The author of the original novel talking about the history of the area and Le Gendre’s relationship with a powerful family in Hengchun, and a key figure of that family called Tiunn Miya (張棉仔) later renamed Tiunn Kongtshing (張光清).
The talk is diglossic in Taigi and Mandarin.
The gist of it is that Miya belongs to the Makatao tribe, which has more interactions with Han Chinese by then. Miya was Le Gendre’s guide during the Rover incident, and he fulfilled that role for the 7 later visits Le Gendre made to this island.
Le Gendre basically instigated the later Japanese Mudan incident, which was a clone of the Rover incident. Mudan incident technically happened on the East Coast, however, in preparation for that incident, Le Gendre landed on the West coast because he needed to find Miya.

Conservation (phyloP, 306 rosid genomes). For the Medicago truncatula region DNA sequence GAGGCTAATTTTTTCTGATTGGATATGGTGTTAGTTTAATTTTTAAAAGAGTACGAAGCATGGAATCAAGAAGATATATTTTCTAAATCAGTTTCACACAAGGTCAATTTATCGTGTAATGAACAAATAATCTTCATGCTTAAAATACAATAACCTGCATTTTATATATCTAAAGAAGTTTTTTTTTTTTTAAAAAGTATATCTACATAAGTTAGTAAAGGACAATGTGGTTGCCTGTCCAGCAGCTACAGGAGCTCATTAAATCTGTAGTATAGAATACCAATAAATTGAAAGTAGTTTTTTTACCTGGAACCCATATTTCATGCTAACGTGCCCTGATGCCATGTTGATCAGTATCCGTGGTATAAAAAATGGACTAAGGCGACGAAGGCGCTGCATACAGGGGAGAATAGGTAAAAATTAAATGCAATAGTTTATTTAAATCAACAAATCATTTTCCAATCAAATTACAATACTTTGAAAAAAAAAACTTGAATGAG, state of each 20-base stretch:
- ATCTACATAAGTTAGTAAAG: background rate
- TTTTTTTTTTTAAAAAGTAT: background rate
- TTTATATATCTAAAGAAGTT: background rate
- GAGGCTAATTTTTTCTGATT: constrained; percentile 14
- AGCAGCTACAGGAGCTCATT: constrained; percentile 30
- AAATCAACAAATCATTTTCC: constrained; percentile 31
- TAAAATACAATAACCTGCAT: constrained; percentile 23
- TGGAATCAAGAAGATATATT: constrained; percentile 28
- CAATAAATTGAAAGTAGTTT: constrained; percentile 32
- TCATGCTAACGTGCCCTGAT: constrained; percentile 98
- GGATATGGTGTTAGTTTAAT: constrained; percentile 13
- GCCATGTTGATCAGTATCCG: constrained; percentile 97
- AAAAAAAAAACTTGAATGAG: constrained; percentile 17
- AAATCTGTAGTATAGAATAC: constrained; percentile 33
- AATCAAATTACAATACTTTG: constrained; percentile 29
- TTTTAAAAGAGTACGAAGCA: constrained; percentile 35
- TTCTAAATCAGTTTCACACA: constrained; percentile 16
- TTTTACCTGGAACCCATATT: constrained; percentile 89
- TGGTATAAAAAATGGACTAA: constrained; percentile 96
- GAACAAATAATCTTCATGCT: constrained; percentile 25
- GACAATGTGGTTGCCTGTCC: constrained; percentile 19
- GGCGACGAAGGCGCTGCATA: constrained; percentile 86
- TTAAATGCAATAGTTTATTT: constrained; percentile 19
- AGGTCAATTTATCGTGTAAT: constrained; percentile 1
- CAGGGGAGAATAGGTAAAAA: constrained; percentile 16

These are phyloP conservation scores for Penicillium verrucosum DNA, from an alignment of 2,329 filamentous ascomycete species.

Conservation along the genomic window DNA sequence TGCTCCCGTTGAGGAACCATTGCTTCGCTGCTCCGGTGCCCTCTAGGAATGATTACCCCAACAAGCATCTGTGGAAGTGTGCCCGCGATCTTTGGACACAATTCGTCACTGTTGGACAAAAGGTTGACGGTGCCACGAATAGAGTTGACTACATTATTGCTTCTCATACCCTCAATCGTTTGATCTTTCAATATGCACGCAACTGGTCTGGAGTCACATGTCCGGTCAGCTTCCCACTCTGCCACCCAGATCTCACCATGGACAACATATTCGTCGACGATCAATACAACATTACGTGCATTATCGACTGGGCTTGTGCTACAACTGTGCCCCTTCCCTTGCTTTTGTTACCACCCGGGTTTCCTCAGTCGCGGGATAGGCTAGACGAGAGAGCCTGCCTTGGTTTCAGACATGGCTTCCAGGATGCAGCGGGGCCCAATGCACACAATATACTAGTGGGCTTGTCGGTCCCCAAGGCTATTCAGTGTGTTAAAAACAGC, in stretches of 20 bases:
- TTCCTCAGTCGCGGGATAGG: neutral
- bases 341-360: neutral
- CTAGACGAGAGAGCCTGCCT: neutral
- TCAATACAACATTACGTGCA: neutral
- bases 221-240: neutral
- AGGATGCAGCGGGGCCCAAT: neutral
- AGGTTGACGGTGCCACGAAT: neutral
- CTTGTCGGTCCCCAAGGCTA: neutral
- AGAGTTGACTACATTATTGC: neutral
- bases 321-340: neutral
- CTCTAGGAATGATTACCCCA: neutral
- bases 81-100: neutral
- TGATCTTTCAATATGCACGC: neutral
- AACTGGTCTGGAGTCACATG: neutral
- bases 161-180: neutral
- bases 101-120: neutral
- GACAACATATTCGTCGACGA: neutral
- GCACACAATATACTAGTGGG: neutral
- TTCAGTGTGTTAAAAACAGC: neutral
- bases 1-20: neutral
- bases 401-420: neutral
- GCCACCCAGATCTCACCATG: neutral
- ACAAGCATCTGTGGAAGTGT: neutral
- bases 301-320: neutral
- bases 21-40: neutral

So despite the fact that since the US and UK both opposed the Japanese invasion of Taiwan, and the US arrested Le Gendre in Shanghai to prevent him from further assisting the Japanese, the Japanese troops still landed on the West coast, where Miya lives, gained his support to invade Mudan and used his house as their base.
Miya and many aboriginals friendly to Le Gendre helped the Japanese throughout their campaign, but when Japan signed a treaty with Qing afterwards, Japan simply ceded away their territory to Qing for them.
So in fear of Qing retribution, Miya and many other aboriginals adopted Han names, and hastened their own Sinitization. They also donated money to build a Qing fort in Hengchun to defend against other aboriginals.
In the end, the only clue left of the Zhang family’s Makatao past was a Makatao totem hidden in their Minnan styled family house.